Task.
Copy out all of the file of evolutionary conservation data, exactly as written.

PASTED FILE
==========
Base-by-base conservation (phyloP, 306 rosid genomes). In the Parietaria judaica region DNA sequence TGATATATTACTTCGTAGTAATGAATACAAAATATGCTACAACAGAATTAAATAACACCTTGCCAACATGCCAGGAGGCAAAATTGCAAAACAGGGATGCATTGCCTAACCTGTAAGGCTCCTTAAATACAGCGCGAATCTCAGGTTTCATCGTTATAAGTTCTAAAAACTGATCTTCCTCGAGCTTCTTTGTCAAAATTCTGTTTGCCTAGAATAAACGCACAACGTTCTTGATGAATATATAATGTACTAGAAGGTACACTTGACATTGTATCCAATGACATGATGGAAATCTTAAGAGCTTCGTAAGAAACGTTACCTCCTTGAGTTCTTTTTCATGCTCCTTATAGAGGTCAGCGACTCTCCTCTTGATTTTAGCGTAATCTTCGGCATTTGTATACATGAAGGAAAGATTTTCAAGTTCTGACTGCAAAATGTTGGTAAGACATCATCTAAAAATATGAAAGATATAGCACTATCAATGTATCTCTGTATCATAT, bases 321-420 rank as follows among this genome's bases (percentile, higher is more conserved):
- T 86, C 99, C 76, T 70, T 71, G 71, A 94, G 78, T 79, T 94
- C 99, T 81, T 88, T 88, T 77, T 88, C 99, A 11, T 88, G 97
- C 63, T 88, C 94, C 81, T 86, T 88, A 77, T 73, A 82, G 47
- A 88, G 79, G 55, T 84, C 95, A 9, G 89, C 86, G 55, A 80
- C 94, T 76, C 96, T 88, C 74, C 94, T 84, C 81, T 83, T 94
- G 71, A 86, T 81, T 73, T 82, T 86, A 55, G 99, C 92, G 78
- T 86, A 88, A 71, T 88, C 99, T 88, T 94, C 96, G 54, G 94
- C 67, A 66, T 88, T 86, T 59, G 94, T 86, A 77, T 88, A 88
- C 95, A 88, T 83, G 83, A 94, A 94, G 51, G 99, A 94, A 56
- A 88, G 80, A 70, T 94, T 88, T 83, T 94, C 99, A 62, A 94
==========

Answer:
Base-by-base conservation (phyloP, 306 rosid genomes). In the Parietaria judaica region DNA sequence TGATATATTACTTCGTAGTAATGAATACAAAATATGCTACAACAGAATTAAATAACACCTTGCCAACATGCCAGGAGGCAAAATTGCAAAACAGGGATGCATTGCCTAACCTGTAAGGCTCCTTAAATACAGCGCGAATCTCAGGTTTCATCGTTATAAGTTCTAAAAACTGATCTTCCTCGAGCTTCTTTGTCAAAATTCTGTTTGCCTAGAATAAACGCACAACGTTCTTGATGAATATATAATGTACTAGAAGGTACACTTGACATTGTATCCAATGACATGATGGAAATCTTAAGAGCTTCGTAAGAAACGTTACCTCCTTGAGTTCTTTTTCATGCTCCTTATAGAGGTCAGCGACTCTCCTCTTGATTTTAGCGTAATCTTCGGCATTTGTATACATGAAGGAAAGATTTTCAAGTTCTGACTGCAAAATGTTGGTAAGACATCATCTAAAAATATGAAAGATATAGCACTATCAATGTATCTCTGTATCATAT, bases 321-420 rank as follows among this genome's bases (percentile, higher is more conserved):
- T 86, C 99, C 76, T 70, T 71, G 71, A 94, G 78, T 79, T 94
- C 99, T 81, T 88, T 88, T 77, T 88, C 99, A 11, T 88, G 97
- C 63, T 88, C 94, C 81, T 86, T 88, A 77, T 73, A 82, G 47
- A 88, G 79, G 55, T 84, C 95, A 9, G 89, C 86, G 55, A 80
- C 94, T 76, C 96, T 88, C 74, C 94, T 84, C 81, T 83, T 94
- G 71, A 86, T 81, T 73, T 82, T 86, A 55, G 99, C 92, G 78
- T 86, A 88, A 71, T 88, C 99, T 88, T 94, C 96, G 54, G 94
- C 67, A 66, T 88, T 86, T 59, G 94, T 86, A 77, T 88, A 88
- C 95, A 88, T 83, G 83, A 94, A 94, G 51, G 99, A 94, A 56
- A 88, G 80, A 70, T 94, T 88, T 83, T 94, C 99, A 62, A 94